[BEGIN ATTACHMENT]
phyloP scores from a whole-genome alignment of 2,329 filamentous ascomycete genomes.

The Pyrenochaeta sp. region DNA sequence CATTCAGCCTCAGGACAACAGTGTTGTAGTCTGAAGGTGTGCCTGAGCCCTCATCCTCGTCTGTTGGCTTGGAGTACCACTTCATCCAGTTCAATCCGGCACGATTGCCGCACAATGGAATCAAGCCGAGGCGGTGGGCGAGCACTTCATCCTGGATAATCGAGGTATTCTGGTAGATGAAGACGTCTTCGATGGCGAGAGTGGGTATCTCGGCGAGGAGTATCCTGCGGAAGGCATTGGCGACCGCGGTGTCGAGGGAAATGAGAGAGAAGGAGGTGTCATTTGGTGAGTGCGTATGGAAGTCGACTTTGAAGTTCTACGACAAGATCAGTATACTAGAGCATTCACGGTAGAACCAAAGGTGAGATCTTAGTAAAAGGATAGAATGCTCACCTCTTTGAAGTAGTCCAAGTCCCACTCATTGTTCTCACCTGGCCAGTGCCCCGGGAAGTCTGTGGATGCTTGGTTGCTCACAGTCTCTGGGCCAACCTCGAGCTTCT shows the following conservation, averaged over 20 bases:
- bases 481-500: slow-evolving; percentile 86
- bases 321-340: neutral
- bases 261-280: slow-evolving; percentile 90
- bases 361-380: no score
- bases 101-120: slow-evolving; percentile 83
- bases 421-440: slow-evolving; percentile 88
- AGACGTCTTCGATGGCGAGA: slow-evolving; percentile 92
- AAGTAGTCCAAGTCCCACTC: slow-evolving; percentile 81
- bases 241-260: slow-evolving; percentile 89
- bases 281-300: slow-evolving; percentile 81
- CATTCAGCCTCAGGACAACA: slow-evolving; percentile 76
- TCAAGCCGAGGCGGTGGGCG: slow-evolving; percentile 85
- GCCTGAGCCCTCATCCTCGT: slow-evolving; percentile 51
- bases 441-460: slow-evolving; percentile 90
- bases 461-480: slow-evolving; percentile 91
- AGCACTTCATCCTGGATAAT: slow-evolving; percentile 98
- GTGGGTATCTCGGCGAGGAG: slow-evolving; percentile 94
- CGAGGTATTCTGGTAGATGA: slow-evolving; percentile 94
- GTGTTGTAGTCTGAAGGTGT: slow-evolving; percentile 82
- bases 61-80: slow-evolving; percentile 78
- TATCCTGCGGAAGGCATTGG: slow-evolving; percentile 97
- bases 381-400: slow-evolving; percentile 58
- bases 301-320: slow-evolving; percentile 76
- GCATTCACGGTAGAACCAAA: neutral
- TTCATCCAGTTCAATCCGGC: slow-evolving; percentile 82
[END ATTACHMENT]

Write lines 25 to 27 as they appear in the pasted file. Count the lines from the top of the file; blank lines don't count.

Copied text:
- bases 301-320: slow-evolving; percentile 76
- GCATTCACGGTAGAACCAAA: neutral
- TTCATCCAGTTCAATCCGGC: slow-evolving; percentile 82